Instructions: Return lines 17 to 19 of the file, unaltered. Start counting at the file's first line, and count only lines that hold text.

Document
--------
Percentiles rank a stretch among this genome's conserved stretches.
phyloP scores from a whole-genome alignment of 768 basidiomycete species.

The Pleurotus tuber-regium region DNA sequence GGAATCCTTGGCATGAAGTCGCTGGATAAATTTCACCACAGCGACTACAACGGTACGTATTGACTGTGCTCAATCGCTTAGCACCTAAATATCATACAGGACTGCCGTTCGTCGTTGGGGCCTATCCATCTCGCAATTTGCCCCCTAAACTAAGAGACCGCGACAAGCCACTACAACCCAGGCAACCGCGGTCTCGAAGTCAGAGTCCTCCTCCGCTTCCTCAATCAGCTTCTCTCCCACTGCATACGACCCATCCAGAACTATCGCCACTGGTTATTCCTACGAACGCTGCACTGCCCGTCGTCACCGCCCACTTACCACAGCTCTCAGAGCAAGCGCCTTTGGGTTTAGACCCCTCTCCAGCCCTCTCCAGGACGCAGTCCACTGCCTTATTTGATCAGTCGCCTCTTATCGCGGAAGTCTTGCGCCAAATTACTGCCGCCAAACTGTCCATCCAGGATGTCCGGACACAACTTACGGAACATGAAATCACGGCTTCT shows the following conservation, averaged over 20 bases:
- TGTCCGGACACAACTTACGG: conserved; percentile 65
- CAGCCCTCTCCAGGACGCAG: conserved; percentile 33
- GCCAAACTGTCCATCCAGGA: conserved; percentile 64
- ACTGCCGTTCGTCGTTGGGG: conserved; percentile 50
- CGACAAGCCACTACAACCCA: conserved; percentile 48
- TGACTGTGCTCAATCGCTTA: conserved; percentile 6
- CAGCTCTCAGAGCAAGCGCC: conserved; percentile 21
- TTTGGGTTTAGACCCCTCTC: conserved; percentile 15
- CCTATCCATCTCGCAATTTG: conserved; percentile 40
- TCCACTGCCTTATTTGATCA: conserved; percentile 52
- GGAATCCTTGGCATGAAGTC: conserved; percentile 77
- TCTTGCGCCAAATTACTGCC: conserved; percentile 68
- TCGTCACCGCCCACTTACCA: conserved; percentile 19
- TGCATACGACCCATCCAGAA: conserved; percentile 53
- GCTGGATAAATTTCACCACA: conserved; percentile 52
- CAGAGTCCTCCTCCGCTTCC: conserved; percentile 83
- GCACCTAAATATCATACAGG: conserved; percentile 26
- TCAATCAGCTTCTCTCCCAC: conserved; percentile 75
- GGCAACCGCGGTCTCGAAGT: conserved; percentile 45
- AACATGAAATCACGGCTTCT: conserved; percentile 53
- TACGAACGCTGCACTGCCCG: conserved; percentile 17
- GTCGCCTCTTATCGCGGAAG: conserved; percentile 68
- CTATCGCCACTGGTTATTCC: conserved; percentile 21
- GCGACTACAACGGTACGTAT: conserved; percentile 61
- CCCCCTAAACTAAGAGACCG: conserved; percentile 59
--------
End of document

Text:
- TGCATACGACCCATCCAGAA: conserved; percentile 53
- GCTGGATAAATTTCACCACA: conserved; percentile 52
- CAGAGTCCTCCTCCGCTTCC: conserved; percentile 83